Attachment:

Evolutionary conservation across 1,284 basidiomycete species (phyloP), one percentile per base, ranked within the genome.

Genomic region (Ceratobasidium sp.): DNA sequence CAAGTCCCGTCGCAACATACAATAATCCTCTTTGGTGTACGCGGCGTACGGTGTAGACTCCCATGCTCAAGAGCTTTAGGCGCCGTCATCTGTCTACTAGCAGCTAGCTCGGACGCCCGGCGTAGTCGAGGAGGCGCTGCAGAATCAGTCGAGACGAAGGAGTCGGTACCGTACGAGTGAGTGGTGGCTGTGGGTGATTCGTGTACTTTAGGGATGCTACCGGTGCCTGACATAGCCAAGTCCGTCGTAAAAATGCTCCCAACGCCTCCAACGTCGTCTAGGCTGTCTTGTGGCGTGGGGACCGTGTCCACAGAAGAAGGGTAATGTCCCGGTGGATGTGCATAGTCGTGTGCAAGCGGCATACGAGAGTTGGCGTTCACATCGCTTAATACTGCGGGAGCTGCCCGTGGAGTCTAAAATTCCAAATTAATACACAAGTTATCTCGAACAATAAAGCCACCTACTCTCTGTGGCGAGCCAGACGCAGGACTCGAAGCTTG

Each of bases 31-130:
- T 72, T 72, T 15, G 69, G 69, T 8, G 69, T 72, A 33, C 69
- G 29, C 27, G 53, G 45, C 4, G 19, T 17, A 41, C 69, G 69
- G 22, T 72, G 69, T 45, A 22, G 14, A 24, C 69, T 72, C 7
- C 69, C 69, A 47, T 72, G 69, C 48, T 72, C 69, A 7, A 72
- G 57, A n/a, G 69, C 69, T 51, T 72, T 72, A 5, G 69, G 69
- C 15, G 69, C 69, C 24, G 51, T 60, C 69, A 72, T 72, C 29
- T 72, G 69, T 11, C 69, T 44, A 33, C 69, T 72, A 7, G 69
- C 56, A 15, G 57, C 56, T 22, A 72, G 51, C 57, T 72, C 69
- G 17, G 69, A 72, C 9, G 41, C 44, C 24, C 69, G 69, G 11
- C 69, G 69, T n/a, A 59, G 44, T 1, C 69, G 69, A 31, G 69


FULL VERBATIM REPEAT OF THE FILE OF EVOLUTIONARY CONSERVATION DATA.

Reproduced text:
Evolutionary conservation across 1,284 basidiomycete species (phyloP), one percentile per base, ranked within the genome.

Genomic region (Ceratobasidium sp.): DNA sequence CAAGTCCCGTCGCAACATACAATAATCCTCTTTGGTGTACGCGGCGTACGGTGTAGACTCCCATGCTCAAGAGCTTTAGGCGCCGTCATCTGTCTACTAGCAGCTAGCTCGGACGCCCGGCGTAGTCGAGGAGGCGCTGCAGAATCAGTCGAGACGAAGGAGTCGGTACCGTACGAGTGAGTGGTGGCTGTGGGTGATTCGTGTACTTTAGGGATGCTACCGGTGCCTGACATAGCCAAGTCCGTCGTAAAAATGCTCCCAACGCCTCCAACGTCGTCTAGGCTGTCTTGTGGCGTGGGGACCGTGTCCACAGAAGAAGGGTAATGTCCCGGTGGATGTGCATAGTCGTGTGCAAGCGGCATACGAGAGTTGGCGTTCACATCGCTTAATACTGCGGGAGCTGCCCGTGGAGTCTAAAATTCCAAATTAATACACAAGTTATCTCGAACAATAAAGCCACCTACTCTCTGTGGCGAGCCAGACGCAGGACTCGAAGCTTG

Each of bases 31-130:
- T 72, T 72, T 15, G 69, G 69, T 8, G 69, T 72, A 33, C 69
- G 29, C 27, G 53, G 45, C 4, G 19, T 17, A 41, C 69, G 69
- G 22, T 72, G 69, T 45, A 22, G 14, A 24, C 69, T 72, C 7
- C 69, C 69, A 47, T 72, G 69, C 48, T 72, C 69, A 7, A 72
- G 57, A n/a, G 69, C 69, T 51, T 72, T 72, A 5, G 69, G 69
- C 15, G 69, C 69, C 24, G 51, T 60, C 69, A 72, T 72, C 29
- T 72, G 69, T 11, C 69, T 44, A 33, C 69, T 72, A 7, G 69
- C 56, A 15, G 57, C 56, T 22, A 72, G 51, C 57, T 72, C 69
- G 17, G 69, A 72, C 9, G 41, C 44, C 24, C 69, G 69, G 11
- C 69, G 69, T n/a, A 59, G 44, T 1, C 69, G 69, A 31, G 69